June 18, 2024

Raila tears down Ruto’s Finance Bill 2024

4 min read
Raila tears down into Ruto's Finance Bill 2024

Raila Odinga rejects the Finance Bill 2024 in totality terming it bad for the economy

Raila Odinga rejects the Finance Bill 2024 in totality terming it bad for the economy.

The Azimio la Umoja One Kenya coalition party leader Rail Odinga has slammed the government over the proposals contained in the Finance Bill, 2024.

In a statement on Friday, Raila Odinga said the bill is retrogressive and insensitive to the plight of the poor in the country, reiterating that its impacts will be worse than Finance Bill, 2023.

Odinga condemned the Finance Bill 2024, arguing it exacerbates an already intolerable tax burden without improving public services.

“The tax burden in Kenya is at its highest level since independence, but public services have largely remained on their knees. As if this is not bad enough, the Finance Bill 2024 proposes even more and higher taxes. Consequently, the people and the country will be way worse off at this time in 2025 if the Finance Bill 2024 does not undergo radical surgery,” Odinga asserted.

The former prime minister lambasted the bill for failing fundamental taxation principles of predictability, simplicity, transparency, equity, administrative ease, and fairness.

“It is worse than the one of 2023, an investment killer and a huge millstone around the necks of millions of poor Kenyans who must have hoped that the tears they shed over taxes last year would see the government lessen the tax burden in 2024,” he declared.

Odinga, backed by President William Ruto’s government for the African Union Commission chairperson seat, did not hold back in his critique.

He labeled the bill a “regressive taxation proposal that goes ruthlessly after the poor.”

According to him, if ratified, low-income Kenyans would face taxes on multiple fronts, resulting in them paying more than those with higher incomes.

“The Bill is a regressive taxation proposal that goes ruthlessly after the poor. Should it be ratified, low-income people will be hit with taxes on multiple fronts and will end up paying more than people with higher incomes. It is obvious that tax on basic necessities such as food, cooking oil, and money transfer disproportionately hurt the poorest of the poor,” he noted.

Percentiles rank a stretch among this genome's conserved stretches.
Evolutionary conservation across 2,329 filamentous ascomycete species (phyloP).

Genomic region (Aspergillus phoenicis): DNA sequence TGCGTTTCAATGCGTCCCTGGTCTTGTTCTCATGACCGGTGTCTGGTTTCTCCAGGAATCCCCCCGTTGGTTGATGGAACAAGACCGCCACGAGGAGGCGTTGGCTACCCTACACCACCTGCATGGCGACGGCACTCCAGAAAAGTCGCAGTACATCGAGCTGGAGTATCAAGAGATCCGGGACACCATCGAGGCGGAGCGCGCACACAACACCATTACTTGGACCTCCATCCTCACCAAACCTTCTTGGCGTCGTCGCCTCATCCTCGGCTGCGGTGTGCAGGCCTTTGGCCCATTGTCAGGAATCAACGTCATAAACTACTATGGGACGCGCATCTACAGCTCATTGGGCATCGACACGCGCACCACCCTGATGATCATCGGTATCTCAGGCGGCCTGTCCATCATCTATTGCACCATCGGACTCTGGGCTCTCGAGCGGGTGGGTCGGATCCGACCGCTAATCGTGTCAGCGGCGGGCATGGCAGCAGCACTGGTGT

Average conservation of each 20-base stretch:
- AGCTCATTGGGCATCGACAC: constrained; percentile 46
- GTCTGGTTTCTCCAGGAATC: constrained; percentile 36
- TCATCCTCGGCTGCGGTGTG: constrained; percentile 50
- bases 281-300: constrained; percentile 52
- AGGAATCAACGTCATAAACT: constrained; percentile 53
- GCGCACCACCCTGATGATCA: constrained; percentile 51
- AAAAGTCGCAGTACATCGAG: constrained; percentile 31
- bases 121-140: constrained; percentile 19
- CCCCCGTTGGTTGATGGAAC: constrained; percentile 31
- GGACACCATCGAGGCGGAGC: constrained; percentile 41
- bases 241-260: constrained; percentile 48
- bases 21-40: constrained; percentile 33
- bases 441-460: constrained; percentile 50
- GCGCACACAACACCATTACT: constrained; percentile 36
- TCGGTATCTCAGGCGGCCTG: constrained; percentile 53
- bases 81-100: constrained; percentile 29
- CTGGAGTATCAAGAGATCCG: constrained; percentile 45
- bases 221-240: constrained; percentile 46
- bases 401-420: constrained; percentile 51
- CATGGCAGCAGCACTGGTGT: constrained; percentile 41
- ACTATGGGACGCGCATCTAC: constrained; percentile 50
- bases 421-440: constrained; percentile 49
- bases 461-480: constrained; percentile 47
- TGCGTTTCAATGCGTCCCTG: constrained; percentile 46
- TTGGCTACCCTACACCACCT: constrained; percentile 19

Odinga warned of the negative consequences of raising Import Declaration Fees from 2 percent to 3 percent, predicting increased costs of goods.

He also criticized the proposed Eco Levy on diapers, highlighting the disproportionate impact on the poor.

“In the Finance Bill 2024, insurance and reinsurance services are being removed from tax-exempt status, to be subjected to 16 percent tax. It affects every kind of insurance, from life to property to health to education. That could kill the already struggling insurance industry. The tax will kill an industry that is barely alive,” he stated.

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He further condemned the proposed 2.5 percent tax on motor vehicles, calling it “a perfect case of double taxation” and an example of “unfair and regressive taxation.”

Reflecting on last year’s tax measures, Odinga noted, “The tax measures put in place last year and which led to violent protests have subjected Kenyans to a great deal of trauma but bore no fruit. The intended purpose of the 2023 tax measures were to help the government raise more revenue. Instead, the Kenya Revenue Authority consistently failed to meet targets. The high taxes on petroleum products occasioned a fall in the fuel levy raised. They led to closure and relocation of businesses.”

“The tax proposals for 2024 will make an already bad situation worse. They could usher the collapse of an economy that is already severely suffocated, and the poor will be the hardest hit,” he warned.

Odinga urged Parliament to implement “very radical surgery on the outrageous proposals in the Finance Bill 2024,” asserting, “We will not accept the mistakes and pains inflicted on Kenyans by the Finance Act 2023 to be continued into 2025 through Finance Bill 2024.”

Last year, the opposition, which Odinga leads, failed to stop the passing of the Finance Bill 2023, with 176 MPs voting in favour of the Bill while 81 voted against it.

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